Abbreviated Life History of California Sheephead
(Semicossyphus pulcher)

Sheephead; Photo by Steve Lonhart of Simon/NOAA

The California sheephead (sheephead) along with two other common southern California species, the rock wrasse (Halichoeres semicinctus), and the senorita (Oxyjulis californica) are members of the mostly tropical, worldwide wrasse family Labridae. The sheephead is easily distinguished from the others by its color pattern, greater body depth, and large size. Juvenile sheephead (less than 4 in. long) are orange with at least two white, horizontal stripes on the side and several black spots in the dorsal and anal fins. Adult males have a black head and tail, separated by a reddish middle section, while the females are uniformly pink or reddish. The males also have a prominent, fleshy bump on their foreheads.

Distribution, Stock Structure and Migration

California sheephead range from Monterey Bay, California, south into the Gulf of California. This species is not common north of Point Conception. Sheephead are found intertidally to about 280 ft. They are considered a resident, solitary species and no systematic movements have been described.

Age and Growth

Male sheephead have been aged at around 50 yr, and can achieve a length of 36 in. and a weight exceeding 40 pounds. Females have been aged to 30 years.

Reproduction, Fecundity and Seasonality

Sheephead are protogynous hermaphrodites, beginning life as females with older, larger females developing into secondary males. Female sexual maturity may occur in 3 to 6 yr and fishes may remain female for as long as 15 yr. The timing of the transformation to males involves the population sex ratio as well as the size of available males. Sheephead are sometimes seen in large schools, perhaps associated with spawning aggregations. Batch spawning occurs between July and September. Larval drift ranges from 34-78 days. Settlement size remains between 0.5 and 0.6 inches.

Predator/Prey Relationships

Sheephead feed by crushing their prey items with their enlarged jaw teeth. They have a broad diet, which includes crabs, barnacles, mollusks, and sea urchins. Because of its large adult size, sheephead have few known predators. Giant sea bass, moray eels, and harbor seals have been documented as predators of sheephead.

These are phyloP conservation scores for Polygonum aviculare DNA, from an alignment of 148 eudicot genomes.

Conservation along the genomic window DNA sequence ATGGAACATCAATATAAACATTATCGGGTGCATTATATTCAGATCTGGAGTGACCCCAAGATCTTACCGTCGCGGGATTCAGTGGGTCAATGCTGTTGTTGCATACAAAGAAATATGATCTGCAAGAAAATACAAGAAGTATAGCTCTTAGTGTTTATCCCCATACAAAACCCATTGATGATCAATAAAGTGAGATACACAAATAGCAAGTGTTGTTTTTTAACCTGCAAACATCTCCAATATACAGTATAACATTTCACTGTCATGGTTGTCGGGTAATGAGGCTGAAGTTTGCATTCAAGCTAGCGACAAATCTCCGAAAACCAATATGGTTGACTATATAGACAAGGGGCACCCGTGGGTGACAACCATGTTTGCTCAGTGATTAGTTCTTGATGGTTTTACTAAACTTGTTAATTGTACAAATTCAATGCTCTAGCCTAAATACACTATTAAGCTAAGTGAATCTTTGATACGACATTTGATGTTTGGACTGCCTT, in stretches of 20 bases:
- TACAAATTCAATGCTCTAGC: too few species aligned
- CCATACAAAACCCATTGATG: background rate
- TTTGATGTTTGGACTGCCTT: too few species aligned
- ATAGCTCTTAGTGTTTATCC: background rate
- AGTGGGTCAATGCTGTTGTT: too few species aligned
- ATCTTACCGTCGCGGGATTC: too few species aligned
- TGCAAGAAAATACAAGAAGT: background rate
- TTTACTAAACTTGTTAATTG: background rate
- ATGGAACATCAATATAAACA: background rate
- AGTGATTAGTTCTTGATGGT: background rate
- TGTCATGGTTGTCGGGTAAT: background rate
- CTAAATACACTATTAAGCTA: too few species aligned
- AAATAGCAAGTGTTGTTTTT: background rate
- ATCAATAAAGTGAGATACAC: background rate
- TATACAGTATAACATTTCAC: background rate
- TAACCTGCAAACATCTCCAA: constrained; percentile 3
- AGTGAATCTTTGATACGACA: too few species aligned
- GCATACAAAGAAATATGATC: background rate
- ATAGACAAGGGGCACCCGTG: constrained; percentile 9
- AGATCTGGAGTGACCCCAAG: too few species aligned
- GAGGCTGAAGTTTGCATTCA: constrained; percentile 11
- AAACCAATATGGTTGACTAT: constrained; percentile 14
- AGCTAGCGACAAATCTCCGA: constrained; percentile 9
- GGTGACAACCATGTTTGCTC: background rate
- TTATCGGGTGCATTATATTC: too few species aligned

Competition

Smaller sheephead may compete with garibaldi, Hypsypops rubicundus, when they forage for food.

Critical Habitat

Sheephead inhabit nearshore rocky reefs, kelp beds, and surfgrass beds. They seem to prefer areas of high and low relief, but have also been observed foraging over sandy bottom habitat. Sheephead are resident on many artificial reefs in southern California. At night they often utilize rock crevices and holes to sleep.

Status of Stocks

In 2004, the first stock assessment was completed under the Marine Life Management Act Nearshore Fishery Management Plan. The California Department of Fish and Wildlife sponsored a stock assessment for California sheephead in southern California waters. This assessment moves the fishery to a "data moderate" status, and provides a more reliable scientific basis for further discussion. Aspects of biology and social structure are significantly different for sheephead than for the rockfishes, lingcod and cabezon that have already been assessed by the Pacific Fishery Management Council. These differences present a challenge in considering which configuration of conservation and management measures will provide long-term sustainability.

Since the assessment, CDFW has contracted scientists, fishermen and academia to conduct research to help better quantify some of the uncertainties in the assessment and to determine if there have been changes in size and age in maturity and sex-change.

Information on this page was originally presented in the Nearshore Fishery Management Plan (these profiles updated July, 2010).

Sheephead